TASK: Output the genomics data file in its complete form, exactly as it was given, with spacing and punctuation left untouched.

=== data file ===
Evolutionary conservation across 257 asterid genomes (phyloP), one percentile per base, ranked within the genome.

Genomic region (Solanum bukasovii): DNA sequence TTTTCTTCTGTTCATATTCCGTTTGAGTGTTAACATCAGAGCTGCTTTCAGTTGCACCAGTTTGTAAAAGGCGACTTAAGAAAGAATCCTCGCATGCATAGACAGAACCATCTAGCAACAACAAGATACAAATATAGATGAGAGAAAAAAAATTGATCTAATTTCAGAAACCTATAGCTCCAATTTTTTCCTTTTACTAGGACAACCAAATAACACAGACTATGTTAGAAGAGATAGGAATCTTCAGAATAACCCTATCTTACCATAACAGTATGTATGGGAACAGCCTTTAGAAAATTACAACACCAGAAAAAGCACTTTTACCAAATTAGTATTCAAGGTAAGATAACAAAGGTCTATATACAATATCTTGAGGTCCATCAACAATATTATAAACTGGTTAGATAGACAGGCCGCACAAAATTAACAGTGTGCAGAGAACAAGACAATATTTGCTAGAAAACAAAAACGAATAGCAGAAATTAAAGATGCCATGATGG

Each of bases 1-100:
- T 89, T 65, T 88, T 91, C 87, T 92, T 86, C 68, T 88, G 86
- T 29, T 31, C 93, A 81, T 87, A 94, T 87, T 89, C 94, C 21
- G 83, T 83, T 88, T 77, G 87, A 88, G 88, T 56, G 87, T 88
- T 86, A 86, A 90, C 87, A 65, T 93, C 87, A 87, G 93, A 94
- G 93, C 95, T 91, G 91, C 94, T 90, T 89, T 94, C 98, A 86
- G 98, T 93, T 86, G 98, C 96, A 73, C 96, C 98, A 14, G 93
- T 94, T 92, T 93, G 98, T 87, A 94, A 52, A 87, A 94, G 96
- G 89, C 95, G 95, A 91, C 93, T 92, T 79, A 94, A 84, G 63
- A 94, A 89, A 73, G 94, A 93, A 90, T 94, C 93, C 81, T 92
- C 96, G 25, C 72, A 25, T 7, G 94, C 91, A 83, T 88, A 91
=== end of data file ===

Evolutionary conservation across 257 asterid genomes (phyloP), one percentile per base, ranked within the genome.

Genomic region (Solanum bukasovii): DNA sequence TTTTCTTCTGTTCATATTCCGTTTGAGTGTTAACATCAGAGCTGCTTTCAGTTGCACCAGTTTGTAAAAGGCGACTTAAGAAAGAATCCTCGCATGCATAGACAGAACCATCTAGCAACAACAAGATACAAATATAGATGAGAGAAAAAAAATTGATCTAATTTCAGAAACCTATAGCTCCAATTTTTTCCTTTTACTAGGACAACCAAATAACACAGACTATGTTAGAAGAGATAGGAATCTTCAGAATAACCCTATCTTACCATAACAGTATGTATGGGAACAGCCTTTAGAAAATTACAACACCAGAAAAAGCACTTTTACCAAATTAGTATTCAAGGTAAGATAACAAAGGTCTATATACAATATCTTGAGGTCCATCAACAATATTATAAACTGGTTAGATAGACAGGCCGCACAAAATTAACAGTGTGCAGAGAACAAGACAATATTTGCTAGAAAACAAAAACGAATAGCAGAAATTAAAGATGCCATGATGG

Each of bases 1-100:
- T 89, T 65, T 88, T 91, C 87, T 92, T 86, C 68, T 88, G 86
- T 29, T 31, C 93, A 81, T 87, A 94, T 87, T 89, C 94, C 21
- G 83, T 83, T 88, T 77, G 87, A 88, G 88, T 56, G 87, T 88
- T 86, A 86, A 90, C 87, A 65, T 93, C 87, A 87, G 93, A 94
- G 93, C 95, T 91, G 91, C 94, T 90, T 89, T 94, C 98, A 86
- G 98, T 93, T 86, G 98, C 96, A 73, C 96, C 98, A 14, G 93
- T 94, T 92, T 93, G 98, T 87, A 94, A 52, A 87, A 94, G 96
- G 89, C 95, G 95, A 91, C 93, T 92, T 79, A 94, A 84, G 63
- A 94, A 89, A 73, G 94, A 93, A 90, T 94, C 93, C 81, T 92
- C 96, G 25, C 72, A 25, T 7, G 94, C 91, A 83, T 88, A 91